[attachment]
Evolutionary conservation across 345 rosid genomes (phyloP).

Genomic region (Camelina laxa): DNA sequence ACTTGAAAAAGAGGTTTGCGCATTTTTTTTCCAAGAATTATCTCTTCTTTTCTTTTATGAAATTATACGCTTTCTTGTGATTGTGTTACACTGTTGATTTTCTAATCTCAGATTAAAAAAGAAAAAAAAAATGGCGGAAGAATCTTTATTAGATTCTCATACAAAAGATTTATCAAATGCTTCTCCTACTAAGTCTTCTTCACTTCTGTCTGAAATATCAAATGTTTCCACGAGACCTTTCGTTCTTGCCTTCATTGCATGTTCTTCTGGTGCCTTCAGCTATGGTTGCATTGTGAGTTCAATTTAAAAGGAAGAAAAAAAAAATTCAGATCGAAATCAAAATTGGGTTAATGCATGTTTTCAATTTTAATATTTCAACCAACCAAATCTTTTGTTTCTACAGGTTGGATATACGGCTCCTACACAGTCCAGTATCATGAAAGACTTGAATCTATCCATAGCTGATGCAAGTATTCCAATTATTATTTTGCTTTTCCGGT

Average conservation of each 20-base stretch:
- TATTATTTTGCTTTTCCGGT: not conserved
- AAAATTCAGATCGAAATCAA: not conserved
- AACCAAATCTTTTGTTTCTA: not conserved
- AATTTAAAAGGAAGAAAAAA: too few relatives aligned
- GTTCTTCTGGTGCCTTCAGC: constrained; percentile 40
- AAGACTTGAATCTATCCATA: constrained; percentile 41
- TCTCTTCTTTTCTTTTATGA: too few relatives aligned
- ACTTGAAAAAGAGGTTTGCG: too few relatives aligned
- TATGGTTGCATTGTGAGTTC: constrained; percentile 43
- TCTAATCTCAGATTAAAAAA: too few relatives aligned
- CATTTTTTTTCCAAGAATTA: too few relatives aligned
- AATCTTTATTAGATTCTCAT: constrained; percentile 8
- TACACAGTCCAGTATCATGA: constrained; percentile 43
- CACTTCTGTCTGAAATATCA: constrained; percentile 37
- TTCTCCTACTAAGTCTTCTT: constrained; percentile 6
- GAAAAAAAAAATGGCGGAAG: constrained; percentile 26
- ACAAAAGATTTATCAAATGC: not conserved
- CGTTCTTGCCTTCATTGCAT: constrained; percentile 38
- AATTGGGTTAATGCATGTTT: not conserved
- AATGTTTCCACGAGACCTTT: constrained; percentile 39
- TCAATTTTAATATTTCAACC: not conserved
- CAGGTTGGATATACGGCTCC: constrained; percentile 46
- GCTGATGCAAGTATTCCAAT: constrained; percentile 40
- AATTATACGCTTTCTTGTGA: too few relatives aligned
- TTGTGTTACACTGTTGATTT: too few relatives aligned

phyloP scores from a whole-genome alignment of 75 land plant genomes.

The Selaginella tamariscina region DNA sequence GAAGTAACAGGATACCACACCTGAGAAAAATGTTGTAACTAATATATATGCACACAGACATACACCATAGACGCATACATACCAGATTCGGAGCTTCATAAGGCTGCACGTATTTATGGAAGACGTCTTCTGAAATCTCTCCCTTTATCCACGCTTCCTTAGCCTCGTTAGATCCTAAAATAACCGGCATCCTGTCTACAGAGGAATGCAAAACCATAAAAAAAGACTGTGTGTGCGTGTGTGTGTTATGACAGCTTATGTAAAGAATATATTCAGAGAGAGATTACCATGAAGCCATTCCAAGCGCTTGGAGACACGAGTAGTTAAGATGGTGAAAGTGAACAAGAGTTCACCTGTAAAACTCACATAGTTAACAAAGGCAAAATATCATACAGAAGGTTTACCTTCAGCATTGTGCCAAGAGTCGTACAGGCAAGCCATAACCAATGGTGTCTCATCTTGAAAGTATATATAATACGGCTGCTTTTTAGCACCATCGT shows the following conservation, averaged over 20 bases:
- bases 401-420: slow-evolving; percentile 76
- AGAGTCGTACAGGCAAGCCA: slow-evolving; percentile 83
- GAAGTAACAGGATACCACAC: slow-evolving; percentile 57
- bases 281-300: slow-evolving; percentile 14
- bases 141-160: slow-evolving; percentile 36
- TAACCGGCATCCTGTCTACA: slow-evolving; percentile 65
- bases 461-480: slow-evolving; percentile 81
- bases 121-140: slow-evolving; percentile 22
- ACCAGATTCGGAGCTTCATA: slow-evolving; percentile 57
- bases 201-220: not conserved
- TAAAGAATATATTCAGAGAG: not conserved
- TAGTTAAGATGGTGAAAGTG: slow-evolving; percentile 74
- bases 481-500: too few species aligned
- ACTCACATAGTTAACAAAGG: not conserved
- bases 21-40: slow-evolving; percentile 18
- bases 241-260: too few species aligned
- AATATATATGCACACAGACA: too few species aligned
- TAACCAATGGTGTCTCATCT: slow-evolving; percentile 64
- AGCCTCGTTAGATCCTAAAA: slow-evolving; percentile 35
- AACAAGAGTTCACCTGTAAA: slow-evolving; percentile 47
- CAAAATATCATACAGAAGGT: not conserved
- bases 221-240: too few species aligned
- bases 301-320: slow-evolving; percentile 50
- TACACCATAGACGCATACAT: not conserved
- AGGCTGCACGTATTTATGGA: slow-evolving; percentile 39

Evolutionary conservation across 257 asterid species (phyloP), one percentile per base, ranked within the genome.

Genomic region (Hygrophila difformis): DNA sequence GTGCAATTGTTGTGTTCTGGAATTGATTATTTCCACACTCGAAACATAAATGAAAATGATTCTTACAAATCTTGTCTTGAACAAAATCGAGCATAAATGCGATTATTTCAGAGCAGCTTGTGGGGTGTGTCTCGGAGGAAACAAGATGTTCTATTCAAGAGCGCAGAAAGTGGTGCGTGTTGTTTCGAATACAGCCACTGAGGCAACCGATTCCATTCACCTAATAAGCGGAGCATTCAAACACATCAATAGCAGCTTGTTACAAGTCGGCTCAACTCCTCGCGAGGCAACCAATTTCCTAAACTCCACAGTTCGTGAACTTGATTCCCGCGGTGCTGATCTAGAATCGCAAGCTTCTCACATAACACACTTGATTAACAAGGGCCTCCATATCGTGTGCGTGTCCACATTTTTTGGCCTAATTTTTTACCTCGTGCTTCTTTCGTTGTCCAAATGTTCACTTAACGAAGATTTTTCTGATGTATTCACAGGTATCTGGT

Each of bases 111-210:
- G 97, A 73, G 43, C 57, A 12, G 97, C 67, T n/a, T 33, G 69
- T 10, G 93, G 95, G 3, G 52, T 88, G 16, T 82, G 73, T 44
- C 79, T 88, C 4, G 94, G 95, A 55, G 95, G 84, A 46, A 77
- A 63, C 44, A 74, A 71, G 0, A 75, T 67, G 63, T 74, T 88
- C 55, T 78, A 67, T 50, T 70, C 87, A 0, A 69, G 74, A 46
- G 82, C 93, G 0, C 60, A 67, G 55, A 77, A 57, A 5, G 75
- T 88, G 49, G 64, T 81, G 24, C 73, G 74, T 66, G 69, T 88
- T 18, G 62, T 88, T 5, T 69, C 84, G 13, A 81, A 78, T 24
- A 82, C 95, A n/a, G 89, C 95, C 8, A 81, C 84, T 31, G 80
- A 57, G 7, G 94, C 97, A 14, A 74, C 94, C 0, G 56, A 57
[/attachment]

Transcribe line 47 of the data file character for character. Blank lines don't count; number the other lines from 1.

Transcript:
- AATATATATGCACACAGACA: too few species aligned